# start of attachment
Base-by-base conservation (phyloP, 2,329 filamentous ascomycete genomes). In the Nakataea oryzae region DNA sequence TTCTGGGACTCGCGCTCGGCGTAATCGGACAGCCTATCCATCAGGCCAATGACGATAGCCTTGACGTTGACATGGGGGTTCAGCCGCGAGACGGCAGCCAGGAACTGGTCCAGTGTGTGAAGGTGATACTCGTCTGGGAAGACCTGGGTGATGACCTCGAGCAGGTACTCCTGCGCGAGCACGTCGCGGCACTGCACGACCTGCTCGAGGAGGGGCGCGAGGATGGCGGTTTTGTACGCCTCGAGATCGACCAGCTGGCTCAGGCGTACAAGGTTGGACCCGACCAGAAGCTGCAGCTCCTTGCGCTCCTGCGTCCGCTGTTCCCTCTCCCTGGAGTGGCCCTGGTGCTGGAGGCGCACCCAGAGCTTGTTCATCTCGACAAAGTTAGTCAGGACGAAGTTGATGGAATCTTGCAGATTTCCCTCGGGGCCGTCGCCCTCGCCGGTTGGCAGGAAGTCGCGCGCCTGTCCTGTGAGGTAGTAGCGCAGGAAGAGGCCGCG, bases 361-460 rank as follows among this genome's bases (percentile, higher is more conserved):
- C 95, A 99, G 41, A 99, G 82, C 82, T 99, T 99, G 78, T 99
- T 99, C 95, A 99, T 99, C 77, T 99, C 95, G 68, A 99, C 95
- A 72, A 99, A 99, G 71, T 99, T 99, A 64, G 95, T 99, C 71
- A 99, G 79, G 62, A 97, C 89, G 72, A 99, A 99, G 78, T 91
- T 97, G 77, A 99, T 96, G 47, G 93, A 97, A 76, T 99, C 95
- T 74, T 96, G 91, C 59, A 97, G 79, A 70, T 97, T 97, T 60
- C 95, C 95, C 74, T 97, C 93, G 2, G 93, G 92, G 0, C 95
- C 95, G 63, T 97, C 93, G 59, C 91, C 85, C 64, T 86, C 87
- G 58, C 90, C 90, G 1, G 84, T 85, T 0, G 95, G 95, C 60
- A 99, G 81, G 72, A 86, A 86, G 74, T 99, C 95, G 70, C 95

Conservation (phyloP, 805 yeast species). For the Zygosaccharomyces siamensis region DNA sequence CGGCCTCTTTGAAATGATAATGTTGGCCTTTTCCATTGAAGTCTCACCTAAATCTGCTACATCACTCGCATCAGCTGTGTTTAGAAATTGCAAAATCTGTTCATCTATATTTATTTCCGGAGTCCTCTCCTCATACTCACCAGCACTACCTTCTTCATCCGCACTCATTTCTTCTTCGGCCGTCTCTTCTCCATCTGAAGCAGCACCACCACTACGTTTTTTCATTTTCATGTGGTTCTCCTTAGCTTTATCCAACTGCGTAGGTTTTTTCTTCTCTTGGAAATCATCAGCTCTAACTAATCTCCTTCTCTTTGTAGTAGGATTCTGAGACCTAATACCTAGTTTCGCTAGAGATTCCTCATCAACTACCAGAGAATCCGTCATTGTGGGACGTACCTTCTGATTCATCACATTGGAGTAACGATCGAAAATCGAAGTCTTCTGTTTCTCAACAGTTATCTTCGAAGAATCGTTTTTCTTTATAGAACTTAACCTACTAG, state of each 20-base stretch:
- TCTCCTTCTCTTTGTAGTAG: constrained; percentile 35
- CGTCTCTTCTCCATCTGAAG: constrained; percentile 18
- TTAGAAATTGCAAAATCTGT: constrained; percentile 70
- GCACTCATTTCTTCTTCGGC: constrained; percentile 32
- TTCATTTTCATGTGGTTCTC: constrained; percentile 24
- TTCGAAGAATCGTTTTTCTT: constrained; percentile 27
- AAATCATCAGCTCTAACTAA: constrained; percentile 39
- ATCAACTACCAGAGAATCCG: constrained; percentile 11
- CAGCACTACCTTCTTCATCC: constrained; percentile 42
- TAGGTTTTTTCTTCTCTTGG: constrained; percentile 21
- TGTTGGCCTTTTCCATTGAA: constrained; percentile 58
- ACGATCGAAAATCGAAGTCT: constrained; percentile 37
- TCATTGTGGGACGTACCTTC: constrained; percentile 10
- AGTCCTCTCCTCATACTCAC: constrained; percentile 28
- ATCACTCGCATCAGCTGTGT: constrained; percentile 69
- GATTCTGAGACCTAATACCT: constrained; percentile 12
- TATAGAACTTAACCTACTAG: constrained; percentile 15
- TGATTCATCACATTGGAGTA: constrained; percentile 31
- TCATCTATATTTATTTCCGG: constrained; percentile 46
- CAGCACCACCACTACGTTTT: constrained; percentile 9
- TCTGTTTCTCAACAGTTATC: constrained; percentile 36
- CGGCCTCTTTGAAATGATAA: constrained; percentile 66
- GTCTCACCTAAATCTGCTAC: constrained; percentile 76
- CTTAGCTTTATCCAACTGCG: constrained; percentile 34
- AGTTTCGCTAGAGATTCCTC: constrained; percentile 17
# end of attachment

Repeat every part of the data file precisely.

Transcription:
Base-by-base conservation (phyloP, 2,329 filamentous ascomycete genomes). In the Nakataea oryzae region DNA sequence TTCTGGGACTCGCGCTCGGCGTAATCGGACAGCCTATCCATCAGGCCAATGACGATAGCCTTGACGTTGACATGGGGGTTCAGCCGCGAGACGGCAGCCAGGAACTGGTCCAGTGTGTGAAGGTGATACTCGTCTGGGAAGACCTGGGTGATGACCTCGAGCAGGTACTCCTGCGCGAGCACGTCGCGGCACTGCACGACCTGCTCGAGGAGGGGCGCGAGGATGGCGGTTTTGTACGCCTCGAGATCGACCAGCTGGCTCAGGCGTACAAGGTTGGACCCGACCAGAAGCTGCAGCTCCTTGCGCTCCTGCGTCCGCTGTTCCCTCTCCCTGGAGTGGCCCTGGTGCTGGAGGCGCACCCAGAGCTTGTTCATCTCGACAAAGTTAGTCAGGACGAAGTTGATGGAATCTTGCAGATTTCCCTCGGGGCCGTCGCCCTCGCCGGTTGGCAGGAAGTCGCGCGCCTGTCCTGTGAGGTAGTAGCGCAGGAAGAGGCCGCG, bases 361-460 rank as follows among this genome's bases (percentile, higher is more conserved):
- C 95, A 99, G 41, A 99, G 82, C 82, T 99, T 99, G 78, T 99
- T 99, C 95, A 99, T 99, C 77, T 99, C 95, G 68, A 99, C 95
- A 72, A 99, A 99, G 71, T 99, T 99, A 64, G 95, T 99, C 71
- A 99, G 79, G 62, A 97, C 89, G 72, A 99, A 99, G 78, T 91
- T 97, G 77, A 99, T 96, G 47, G 93, A 97, A 76, T 99, C 95
- T 74, T 96, G 91, C 59, A 97, G 79, A 70, T 97, T 97, T 60
- C 95, C 95, C 74, T 97, C 93, G 2, G 93, G 92, G 0, C 95
- C 95, G 63, T 97, C 93, G 59, C 91, C 85, C 64, T 86, C 87
- G 58, C 90, C 90, G 1, G 84, T 85, T 0, G 95, G 95, C 60
- A 99, G 81, G 72, A 86, A 86, G 74, T 99, C 95, G 70, C 95

Conservation (phyloP, 805 yeast species). For the Zygosaccharomyces siamensis region DNA sequence CGGCCTCTTTGAAATGATAATGTTGGCCTTTTCCATTGAAGTCTCACCTAAATCTGCTACATCACTCGCATCAGCTGTGTTTAGAAATTGCAAAATCTGTTCATCTATATTTATTTCCGGAGTCCTCTCCTCATACTCACCAGCACTACCTTCTTCATCCGCACTCATTTCTTCTTCGGCCGTCTCTTCTCCATCTGAAGCAGCACCACCACTACGTTTTTTCATTTTCATGTGGTTCTCCTTAGCTTTATCCAACTGCGTAGGTTTTTTCTTCTCTTGGAAATCATCAGCTCTAACTAATCTCCTTCTCTTTGTAGTAGGATTCTGAGACCTAATACCTAGTTTCGCTAGAGATTCCTCATCAACTACCAGAGAATCCGTCATTGTGGGACGTACCTTCTGATTCATCACATTGGAGTAACGATCGAAAATCGAAGTCTTCTGTTTCTCAACAGTTATCTTCGAAGAATCGTTTTTCTTTATAGAACTTAACCTACTAG, state of each 20-base stretch:
- TCTCCTTCTCTTTGTAGTAG: constrained; percentile 35
- CGTCTCTTCTCCATCTGAAG: constrained; percentile 18
- TTAGAAATTGCAAAATCTGT: constrained; percentile 70
- GCACTCATTTCTTCTTCGGC: constrained; percentile 32
- TTCATTTTCATGTGGTTCTC: constrained; percentile 24
- TTCGAAGAATCGTTTTTCTT: constrained; percentile 27
- AAATCATCAGCTCTAACTAA: constrained; percentile 39
- ATCAACTACCAGAGAATCCG: constrained; percentile 11
- CAGCACTACCTTCTTCATCC: constrained; percentile 42
- TAGGTTTTTTCTTCTCTTGG: constrained; percentile 21
- TGTTGGCCTTTTCCATTGAA: constrained; percentile 58
- ACGATCGAAAATCGAAGTCT: constrained; percentile 37
- TCATTGTGGGACGTACCTTC: constrained; percentile 10
- AGTCCTCTCCTCATACTCAC: constrained; percentile 28
- ATCACTCGCATCAGCTGTGT: constrained; percentile 69
- GATTCTGAGACCTAATACCT: constrained; percentile 12
- TATAGAACTTAACCTACTAG: constrained; percentile 15
- TGATTCATCACATTGGAGTA: constrained; percentile 31
- TCATCTATATTTATTTCCGG: constrained; percentile 46
- CAGCACCACCACTACGTTTT: constrained; percentile 9
- TCTGTTTCTCAACAGTTATC: constrained; percentile 36
- CGGCCTCTTTGAAATGATAA: constrained; percentile 66
- GTCTCACCTAAATCTGCTAC: constrained; percentile 76
- CTTAGCTTTATCCAACTGCG: constrained; percentile 34
- AGTTTCGCTAGAGATTCCTC: constrained; percentile 17